The Nerd Perspective

‘Instant’ Cannabis Potency Testing: Different Approaches from Different Manufacturers

By Amanda Rigdon

An inside look at SRI Instruments and PerkinElmer, and the instrumentation they offer.

This is the first piece of a regular column that CIJ has been so kind to allow me to write for their publication. Some readers might recognize my name from The Practical Chemist column in this publication. Since the inception of that column, I’ve finally taken the plunge into the cannabis industry as chief technical officer of Emerald Scientific. Unlike The Practical Chemist, I will not spend the entire first article introducing the column. The concept is simple: while I find the textbook-esque content of The Practical Chemist scintillating, I have a feeling that the content is a little too heavy to spring on someone who is looking for engaging articles over their precious coffee break. Instead, The Nerd Perspective will consist of less-technical writing focusing on my experience and insights for the cannabis industry as a whole. But don’t worry – I’m sure I will not be able to refrain from technical jargon altogether.

To kick off the column, I want to talk about instrumentation for ‘instant’ cannabis potency testing. At this point, it’s common knowledge in the cannabis analytics industry that the most accurate way to test cannabis potency is through extraction then analysis by HPLC-UV. I agree wholeheartedly with that sentiment, but HPLC analyses have one drawback: they can be either inexpensive or fast – not both. There are some instruments entering the market now that– while not as directly quantitative as HPLC-UV – promise to solve the inexpensive/fast conundrum. During my most recent trip to California, I was able to spend some quality time with two well-known instrument manufacturers: SRI Instruments and PerkinElmer, both of whom manufacture instruments that perform fast, inexpensive cannabis potency analyses. From my previous home at the heights of The Ivory Tower of Chromatography: Home of the Application Chemists, SRI and PE couldn’t be more different. But as seen through the eyes of a company who deals with a wide range of customers and analytical needs, it turns out that SRI and PE are much the same – not only in their open and honest support of the cannabis industry, but also in terms of their love of all things technical.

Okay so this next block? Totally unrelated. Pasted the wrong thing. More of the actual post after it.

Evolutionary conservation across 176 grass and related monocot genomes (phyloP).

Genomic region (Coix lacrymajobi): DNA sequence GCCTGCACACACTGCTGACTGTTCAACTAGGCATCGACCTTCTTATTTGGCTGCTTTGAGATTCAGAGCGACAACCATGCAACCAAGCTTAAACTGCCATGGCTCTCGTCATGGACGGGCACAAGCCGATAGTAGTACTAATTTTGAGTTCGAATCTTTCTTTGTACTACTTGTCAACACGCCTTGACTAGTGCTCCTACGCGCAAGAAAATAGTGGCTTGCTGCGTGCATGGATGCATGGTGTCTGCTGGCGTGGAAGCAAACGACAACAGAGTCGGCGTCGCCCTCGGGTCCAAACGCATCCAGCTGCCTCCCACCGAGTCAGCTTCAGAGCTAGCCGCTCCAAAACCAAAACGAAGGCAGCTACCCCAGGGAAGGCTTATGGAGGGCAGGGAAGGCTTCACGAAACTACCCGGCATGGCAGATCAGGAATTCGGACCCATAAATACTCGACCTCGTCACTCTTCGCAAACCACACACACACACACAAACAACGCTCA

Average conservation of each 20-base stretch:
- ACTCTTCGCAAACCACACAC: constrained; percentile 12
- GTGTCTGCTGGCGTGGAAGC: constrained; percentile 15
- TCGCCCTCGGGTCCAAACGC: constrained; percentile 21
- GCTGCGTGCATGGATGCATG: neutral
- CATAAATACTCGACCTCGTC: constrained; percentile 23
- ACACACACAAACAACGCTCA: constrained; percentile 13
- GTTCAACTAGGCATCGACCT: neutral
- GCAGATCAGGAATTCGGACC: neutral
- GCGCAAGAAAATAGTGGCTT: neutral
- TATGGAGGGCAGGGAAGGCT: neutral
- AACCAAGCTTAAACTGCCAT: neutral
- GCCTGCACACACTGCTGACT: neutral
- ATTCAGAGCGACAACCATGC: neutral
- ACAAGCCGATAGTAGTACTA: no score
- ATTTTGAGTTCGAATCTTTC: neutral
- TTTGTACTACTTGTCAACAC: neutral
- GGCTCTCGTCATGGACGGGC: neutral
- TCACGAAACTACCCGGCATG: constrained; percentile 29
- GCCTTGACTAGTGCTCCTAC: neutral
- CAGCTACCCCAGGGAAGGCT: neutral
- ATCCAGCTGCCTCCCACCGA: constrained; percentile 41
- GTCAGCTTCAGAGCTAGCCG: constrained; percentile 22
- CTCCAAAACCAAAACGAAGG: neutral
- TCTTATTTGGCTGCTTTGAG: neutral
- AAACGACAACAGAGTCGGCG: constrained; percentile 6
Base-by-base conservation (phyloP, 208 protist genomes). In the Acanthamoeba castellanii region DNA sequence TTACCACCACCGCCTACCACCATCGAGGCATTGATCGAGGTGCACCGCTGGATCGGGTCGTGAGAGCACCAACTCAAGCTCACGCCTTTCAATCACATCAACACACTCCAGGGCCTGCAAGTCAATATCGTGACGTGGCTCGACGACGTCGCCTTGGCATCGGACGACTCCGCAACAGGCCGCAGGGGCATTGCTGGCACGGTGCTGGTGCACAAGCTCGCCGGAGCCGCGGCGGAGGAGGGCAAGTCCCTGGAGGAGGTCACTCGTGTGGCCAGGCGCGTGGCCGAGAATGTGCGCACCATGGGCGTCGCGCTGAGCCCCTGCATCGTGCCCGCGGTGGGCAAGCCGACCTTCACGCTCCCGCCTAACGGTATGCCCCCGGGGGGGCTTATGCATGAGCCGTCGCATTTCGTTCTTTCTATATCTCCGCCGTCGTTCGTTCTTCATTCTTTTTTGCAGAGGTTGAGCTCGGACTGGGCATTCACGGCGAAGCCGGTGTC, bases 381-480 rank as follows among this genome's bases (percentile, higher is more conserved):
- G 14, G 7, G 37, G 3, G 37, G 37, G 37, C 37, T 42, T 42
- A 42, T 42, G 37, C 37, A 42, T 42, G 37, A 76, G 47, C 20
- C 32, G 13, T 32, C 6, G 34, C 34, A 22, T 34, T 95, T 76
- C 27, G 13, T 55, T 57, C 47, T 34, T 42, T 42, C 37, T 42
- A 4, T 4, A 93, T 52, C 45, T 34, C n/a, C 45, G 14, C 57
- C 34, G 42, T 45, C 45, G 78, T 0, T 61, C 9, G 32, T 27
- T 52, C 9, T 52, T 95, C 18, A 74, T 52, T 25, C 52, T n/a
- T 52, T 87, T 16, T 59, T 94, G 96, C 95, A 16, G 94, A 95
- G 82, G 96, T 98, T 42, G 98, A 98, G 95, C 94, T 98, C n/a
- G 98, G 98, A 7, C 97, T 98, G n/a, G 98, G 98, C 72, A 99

My first stop was SRI Instruments. They are a relatively small company located in an unassuming building in Torrance, CA. Only a few people work in that location, and I spent my time with Hugh Goldsmith (chief executive officer) and Greg Benedict (tech service guru). I have worked with these guys for a few years now, and since the beginning, I have lovingly referred to them as the MacGyvers of chromatography. Anyone familiar with SRI GCs knows that what they lack in aesthetics, they make up for in practicality – these instruments truly reflect Hugh and Greg’s character (that’s meant as a compliment).